Having read a few of these in the past, I found this one more confusing, as well as longer. In this case the extra pages did not add up to extra fun; nothing wrong with the erotica, just not enough of it. Plenty of wasted opportunities.
Yet there’s still some good stuff here. The scene with the priest and the acolyte was exquisite. And at times the author shows a wicked sense of humor, like the chapter title: Yummy. Virgins. My favorite. And I certainly never expected something from the movie Labyrinth to be used as a sex analogy, especially not involving Jennifer Connelly. . .




So. . . after so many years of wanting to go to the biggest event in the music business, I finally crashed the party. . . only to find it really wasn’t much of a party.
What was it? Basically like all the photography and travel conventions I’ve been to, except with musical instruments and other stuff geared toward musicians, producers, and music stores. I’ve never seen so many guitars in my life, and I’ve never felt so useless. In addition I expected to run into a lot of people I know, not just the ones whom I knew would be there in a booth or playing live. In the end there was only one; hi Steve!
So what made it special? Live music! Been far too long since I’ve seen my old faves Raining Jane, even if it was just four new songs. And toward the end of the long day I got to see new friend Margot Lane play her violin for the first time. So there was that. . .

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Book Reviews: Redheads, Barbarians, Photography, and Spies

“100 years of solitary love in the labyrinth,” she sighed.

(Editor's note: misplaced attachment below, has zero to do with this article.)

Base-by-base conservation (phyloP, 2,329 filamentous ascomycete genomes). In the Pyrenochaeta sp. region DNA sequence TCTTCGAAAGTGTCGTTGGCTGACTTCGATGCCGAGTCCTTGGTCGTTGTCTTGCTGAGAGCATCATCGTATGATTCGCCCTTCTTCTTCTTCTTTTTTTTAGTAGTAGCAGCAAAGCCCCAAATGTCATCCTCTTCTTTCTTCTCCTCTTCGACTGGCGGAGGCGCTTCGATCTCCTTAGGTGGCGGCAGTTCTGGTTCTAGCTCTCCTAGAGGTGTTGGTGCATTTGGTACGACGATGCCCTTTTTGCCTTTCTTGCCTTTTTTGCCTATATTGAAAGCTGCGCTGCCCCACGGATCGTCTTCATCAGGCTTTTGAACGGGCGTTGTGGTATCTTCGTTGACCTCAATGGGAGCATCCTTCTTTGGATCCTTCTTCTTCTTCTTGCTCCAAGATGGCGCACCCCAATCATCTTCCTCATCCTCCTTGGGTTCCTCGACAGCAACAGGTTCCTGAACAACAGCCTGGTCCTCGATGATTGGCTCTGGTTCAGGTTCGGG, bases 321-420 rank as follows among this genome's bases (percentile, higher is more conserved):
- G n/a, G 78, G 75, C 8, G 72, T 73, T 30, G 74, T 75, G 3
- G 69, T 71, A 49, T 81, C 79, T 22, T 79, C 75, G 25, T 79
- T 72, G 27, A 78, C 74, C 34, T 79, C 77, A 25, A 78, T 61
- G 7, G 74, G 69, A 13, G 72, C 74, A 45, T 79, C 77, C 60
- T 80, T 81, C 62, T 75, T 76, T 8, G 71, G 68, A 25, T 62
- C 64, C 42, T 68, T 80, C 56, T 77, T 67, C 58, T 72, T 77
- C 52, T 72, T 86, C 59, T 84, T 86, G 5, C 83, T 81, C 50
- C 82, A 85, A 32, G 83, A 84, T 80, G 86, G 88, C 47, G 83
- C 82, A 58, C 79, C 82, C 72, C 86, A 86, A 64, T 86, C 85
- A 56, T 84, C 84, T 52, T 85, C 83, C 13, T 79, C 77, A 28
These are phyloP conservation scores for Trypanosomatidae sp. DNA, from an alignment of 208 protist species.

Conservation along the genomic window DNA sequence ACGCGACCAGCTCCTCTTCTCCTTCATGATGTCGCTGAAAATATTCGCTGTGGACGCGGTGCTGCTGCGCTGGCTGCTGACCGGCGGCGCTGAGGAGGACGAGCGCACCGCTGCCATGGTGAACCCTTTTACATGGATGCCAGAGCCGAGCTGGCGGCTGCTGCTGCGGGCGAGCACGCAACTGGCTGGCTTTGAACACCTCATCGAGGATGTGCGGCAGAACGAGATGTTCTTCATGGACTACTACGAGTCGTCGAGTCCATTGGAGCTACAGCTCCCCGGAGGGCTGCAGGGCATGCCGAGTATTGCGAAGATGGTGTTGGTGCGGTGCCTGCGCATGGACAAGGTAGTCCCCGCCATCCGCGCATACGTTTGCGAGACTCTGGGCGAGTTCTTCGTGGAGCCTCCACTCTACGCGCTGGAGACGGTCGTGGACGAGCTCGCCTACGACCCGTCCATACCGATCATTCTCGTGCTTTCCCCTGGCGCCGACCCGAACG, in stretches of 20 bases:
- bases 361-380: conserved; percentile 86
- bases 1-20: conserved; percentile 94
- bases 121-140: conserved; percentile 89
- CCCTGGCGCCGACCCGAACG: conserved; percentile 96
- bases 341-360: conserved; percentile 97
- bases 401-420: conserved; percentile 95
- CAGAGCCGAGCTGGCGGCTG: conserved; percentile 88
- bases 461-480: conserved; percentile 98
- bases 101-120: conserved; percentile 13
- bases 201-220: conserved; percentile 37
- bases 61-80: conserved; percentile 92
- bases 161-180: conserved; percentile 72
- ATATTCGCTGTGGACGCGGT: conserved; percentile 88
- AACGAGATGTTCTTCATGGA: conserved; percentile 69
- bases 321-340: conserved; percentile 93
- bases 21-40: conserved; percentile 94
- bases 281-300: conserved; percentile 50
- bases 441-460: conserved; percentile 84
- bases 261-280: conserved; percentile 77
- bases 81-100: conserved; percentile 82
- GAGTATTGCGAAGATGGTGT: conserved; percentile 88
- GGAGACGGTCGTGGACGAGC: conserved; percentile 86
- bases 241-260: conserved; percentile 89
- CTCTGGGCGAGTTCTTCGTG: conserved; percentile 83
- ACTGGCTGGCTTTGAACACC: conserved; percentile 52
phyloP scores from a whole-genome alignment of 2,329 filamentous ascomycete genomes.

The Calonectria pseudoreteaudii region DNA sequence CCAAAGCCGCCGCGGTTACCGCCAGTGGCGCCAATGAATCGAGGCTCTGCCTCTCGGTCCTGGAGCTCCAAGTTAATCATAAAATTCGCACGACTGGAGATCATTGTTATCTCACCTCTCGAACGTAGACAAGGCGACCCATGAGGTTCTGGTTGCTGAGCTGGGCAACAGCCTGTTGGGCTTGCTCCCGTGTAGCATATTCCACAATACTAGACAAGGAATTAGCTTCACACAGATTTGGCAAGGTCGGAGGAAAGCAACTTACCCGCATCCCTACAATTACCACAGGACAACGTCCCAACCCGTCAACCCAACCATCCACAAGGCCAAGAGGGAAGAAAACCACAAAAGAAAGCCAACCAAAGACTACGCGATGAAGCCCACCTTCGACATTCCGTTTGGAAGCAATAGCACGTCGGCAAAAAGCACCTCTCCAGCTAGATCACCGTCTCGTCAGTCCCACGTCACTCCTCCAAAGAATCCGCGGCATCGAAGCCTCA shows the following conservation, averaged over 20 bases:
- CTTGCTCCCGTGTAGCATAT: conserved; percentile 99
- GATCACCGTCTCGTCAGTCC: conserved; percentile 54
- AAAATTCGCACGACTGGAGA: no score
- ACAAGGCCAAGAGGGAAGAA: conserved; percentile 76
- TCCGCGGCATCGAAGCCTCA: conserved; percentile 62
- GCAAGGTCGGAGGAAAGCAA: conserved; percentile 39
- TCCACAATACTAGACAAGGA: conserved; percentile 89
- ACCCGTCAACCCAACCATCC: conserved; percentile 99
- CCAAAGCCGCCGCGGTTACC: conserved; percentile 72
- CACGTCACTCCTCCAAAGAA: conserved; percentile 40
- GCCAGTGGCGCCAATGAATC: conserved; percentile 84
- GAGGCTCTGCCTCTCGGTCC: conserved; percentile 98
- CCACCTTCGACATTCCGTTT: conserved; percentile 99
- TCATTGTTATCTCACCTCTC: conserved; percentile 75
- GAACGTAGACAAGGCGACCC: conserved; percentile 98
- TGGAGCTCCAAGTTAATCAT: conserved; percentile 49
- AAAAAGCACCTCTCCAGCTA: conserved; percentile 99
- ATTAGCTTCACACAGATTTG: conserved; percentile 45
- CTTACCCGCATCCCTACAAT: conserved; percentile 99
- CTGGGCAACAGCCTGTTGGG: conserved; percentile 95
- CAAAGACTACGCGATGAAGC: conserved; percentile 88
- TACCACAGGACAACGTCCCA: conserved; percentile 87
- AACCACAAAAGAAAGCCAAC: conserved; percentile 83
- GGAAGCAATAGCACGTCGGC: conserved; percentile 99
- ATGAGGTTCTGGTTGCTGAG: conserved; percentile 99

“While suffering from cholera,” I added, which despite the downer nature seemed to break the ice nicely.

Red Sonja/Conan
An herbalist wizard comes up with a potion that will allow him to rule the world, though we don’t find out how for a while in this graphic novel with a blind seer, a king, a few armies, and of course the two title characters. If you’re at all familiar with the genre, be it comics, books, or movies, there’s nothing all that surprising here: the heroes get into a lot of tight scrapes only to be saved at the last moment. Turns out this is a sequel, as the events of the previous story are mentioned often.
It truly is a sobering sight to see a beautiful almost-naked redhead amidst the carnage of battle, dead bodies piled around her. But on the other hand there’s more humor than expected, like when Conan is taking two wenches to bed only to find Sonja waiting for him; they are not happy, but then neither is she.
The artwork is a bit rough, which might be expected in this kind of story, but damn, when you’ve got such an iconic character, known for both her fierce warriorness and exceptional beauty, you really can’t go wrong. . . oh yeah, Conan’s in it too, if you go for the Barbarian thing.
Extras include variant and exclusive covers.

There’s a Little Black Spot on the Sun Today
Taken right from The Police song, this is the story of a small boy with a disease, with the treatment hurting worse, so he identifies with the song King of Pain. From there his father drew this small book.
The artwork is graphic in the modern sense of the word, composed of simple triangles that oddly yet emotionally bring the words to life. It’s mostly the lyrics that are rendered, some literal, others abstract; particularly happy not to see how the beached whale ended up. Though simple to the point of minimalism, there’s one particular drawing of tears that’s heartbreaking. . .

Ariel Bradley, Spy for General Washington
First and foremost, considering the modern usage of the name, Ariel is a boy, not a girl. At nine years old, he’s hungering for some cobbler, but Mom is saving it for his brothers, who are coming home on leave from fighting the Revolutionary War. But instead of resting they’re visiting to fetch their little brother so he can carry out a secret mission.